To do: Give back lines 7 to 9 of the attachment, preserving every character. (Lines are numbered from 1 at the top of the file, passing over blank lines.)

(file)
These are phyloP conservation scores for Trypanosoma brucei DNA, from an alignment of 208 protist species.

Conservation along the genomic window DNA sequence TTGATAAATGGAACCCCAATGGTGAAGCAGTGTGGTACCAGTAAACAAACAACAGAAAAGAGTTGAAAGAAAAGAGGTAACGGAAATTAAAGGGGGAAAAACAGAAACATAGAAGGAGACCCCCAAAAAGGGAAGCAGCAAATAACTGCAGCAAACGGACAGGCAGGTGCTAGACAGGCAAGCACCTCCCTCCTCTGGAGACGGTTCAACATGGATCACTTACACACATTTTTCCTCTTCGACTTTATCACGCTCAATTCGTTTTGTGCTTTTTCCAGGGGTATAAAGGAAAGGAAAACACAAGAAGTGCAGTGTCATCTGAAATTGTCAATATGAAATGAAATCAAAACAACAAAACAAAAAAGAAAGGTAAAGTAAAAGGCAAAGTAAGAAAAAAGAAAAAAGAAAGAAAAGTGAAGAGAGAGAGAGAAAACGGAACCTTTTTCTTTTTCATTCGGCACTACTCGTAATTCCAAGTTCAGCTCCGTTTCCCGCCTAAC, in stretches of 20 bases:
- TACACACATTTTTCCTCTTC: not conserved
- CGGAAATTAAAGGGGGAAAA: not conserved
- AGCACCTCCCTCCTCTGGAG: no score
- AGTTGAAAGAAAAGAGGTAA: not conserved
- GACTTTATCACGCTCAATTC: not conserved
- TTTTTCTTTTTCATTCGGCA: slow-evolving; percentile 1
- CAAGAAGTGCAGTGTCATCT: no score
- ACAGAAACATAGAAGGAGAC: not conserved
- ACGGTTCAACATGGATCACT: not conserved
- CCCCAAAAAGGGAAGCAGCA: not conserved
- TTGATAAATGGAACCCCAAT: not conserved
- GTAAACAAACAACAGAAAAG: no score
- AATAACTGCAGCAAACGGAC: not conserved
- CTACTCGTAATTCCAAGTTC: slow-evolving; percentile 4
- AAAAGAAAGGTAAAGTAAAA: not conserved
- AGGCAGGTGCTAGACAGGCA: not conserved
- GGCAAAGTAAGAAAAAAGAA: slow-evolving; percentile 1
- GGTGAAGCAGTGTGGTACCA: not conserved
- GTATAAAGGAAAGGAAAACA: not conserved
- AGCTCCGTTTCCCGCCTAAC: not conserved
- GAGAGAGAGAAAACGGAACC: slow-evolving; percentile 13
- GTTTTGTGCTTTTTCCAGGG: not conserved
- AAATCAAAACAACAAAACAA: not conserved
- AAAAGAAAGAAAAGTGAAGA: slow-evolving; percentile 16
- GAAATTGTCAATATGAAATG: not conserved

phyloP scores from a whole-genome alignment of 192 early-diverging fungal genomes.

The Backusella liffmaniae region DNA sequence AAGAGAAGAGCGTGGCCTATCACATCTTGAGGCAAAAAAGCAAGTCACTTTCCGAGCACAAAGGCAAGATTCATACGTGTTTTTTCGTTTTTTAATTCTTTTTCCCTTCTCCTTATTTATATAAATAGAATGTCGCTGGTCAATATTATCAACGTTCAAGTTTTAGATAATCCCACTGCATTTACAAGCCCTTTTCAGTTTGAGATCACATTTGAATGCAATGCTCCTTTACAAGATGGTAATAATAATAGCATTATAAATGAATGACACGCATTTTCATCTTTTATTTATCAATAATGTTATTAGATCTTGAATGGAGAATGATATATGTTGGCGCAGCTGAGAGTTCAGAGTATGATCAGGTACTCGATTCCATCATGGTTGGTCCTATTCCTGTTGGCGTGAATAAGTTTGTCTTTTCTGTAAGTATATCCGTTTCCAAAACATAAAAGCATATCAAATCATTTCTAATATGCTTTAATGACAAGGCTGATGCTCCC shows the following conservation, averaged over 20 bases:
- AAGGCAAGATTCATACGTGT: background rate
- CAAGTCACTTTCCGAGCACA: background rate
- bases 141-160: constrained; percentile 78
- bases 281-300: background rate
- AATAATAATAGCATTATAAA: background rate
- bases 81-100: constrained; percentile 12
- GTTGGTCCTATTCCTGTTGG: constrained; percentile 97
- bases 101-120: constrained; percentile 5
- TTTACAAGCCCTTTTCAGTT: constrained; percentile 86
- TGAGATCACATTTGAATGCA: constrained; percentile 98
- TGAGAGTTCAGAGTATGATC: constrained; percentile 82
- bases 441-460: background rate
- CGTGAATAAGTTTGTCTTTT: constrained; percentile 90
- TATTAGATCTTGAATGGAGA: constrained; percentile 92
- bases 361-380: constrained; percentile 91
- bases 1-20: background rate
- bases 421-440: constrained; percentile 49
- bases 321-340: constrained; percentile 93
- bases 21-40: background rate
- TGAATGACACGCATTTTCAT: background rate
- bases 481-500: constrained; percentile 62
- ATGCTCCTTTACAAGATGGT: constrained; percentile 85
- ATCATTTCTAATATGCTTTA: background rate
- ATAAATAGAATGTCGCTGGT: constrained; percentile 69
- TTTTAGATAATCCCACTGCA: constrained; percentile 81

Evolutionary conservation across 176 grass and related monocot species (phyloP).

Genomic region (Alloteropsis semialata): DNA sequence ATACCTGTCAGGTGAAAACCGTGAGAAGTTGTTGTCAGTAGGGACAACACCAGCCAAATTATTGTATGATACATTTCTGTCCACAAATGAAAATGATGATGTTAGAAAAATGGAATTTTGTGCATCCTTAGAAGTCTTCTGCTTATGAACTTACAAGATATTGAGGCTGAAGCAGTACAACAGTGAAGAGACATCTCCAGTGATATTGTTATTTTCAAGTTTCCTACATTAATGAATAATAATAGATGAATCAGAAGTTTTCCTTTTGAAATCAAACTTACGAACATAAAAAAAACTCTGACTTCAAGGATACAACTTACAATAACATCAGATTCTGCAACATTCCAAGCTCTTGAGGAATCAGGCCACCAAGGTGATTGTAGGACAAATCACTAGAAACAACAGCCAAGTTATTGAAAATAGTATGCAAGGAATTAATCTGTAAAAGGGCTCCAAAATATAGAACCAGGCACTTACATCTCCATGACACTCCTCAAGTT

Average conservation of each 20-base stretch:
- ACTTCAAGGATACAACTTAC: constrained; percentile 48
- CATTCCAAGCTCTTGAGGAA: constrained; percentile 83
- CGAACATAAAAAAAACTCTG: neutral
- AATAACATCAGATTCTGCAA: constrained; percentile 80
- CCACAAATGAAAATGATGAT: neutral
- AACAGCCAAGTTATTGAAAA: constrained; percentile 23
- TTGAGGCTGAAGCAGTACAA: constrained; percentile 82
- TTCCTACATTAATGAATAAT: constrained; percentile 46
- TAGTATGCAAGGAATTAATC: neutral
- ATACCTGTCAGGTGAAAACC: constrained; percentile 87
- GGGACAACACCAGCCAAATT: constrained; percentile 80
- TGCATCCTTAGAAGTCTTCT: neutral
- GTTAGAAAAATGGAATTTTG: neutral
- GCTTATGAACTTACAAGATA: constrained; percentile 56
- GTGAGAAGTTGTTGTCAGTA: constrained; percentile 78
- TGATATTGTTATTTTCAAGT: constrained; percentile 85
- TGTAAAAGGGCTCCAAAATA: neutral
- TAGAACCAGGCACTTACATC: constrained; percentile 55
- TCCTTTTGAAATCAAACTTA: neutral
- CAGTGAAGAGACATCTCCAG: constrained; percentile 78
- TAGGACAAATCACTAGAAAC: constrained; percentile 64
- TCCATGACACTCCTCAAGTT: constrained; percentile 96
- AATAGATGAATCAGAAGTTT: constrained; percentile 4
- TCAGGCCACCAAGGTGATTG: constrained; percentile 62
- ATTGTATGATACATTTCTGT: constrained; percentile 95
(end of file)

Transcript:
- GACTTTATCACGCTCAATTC: not conserved
- TTTTTCTTTTTCATTCGGCA: slow-evolving; percentile 1
- CAAGAAGTGCAGTGTCATCT: no score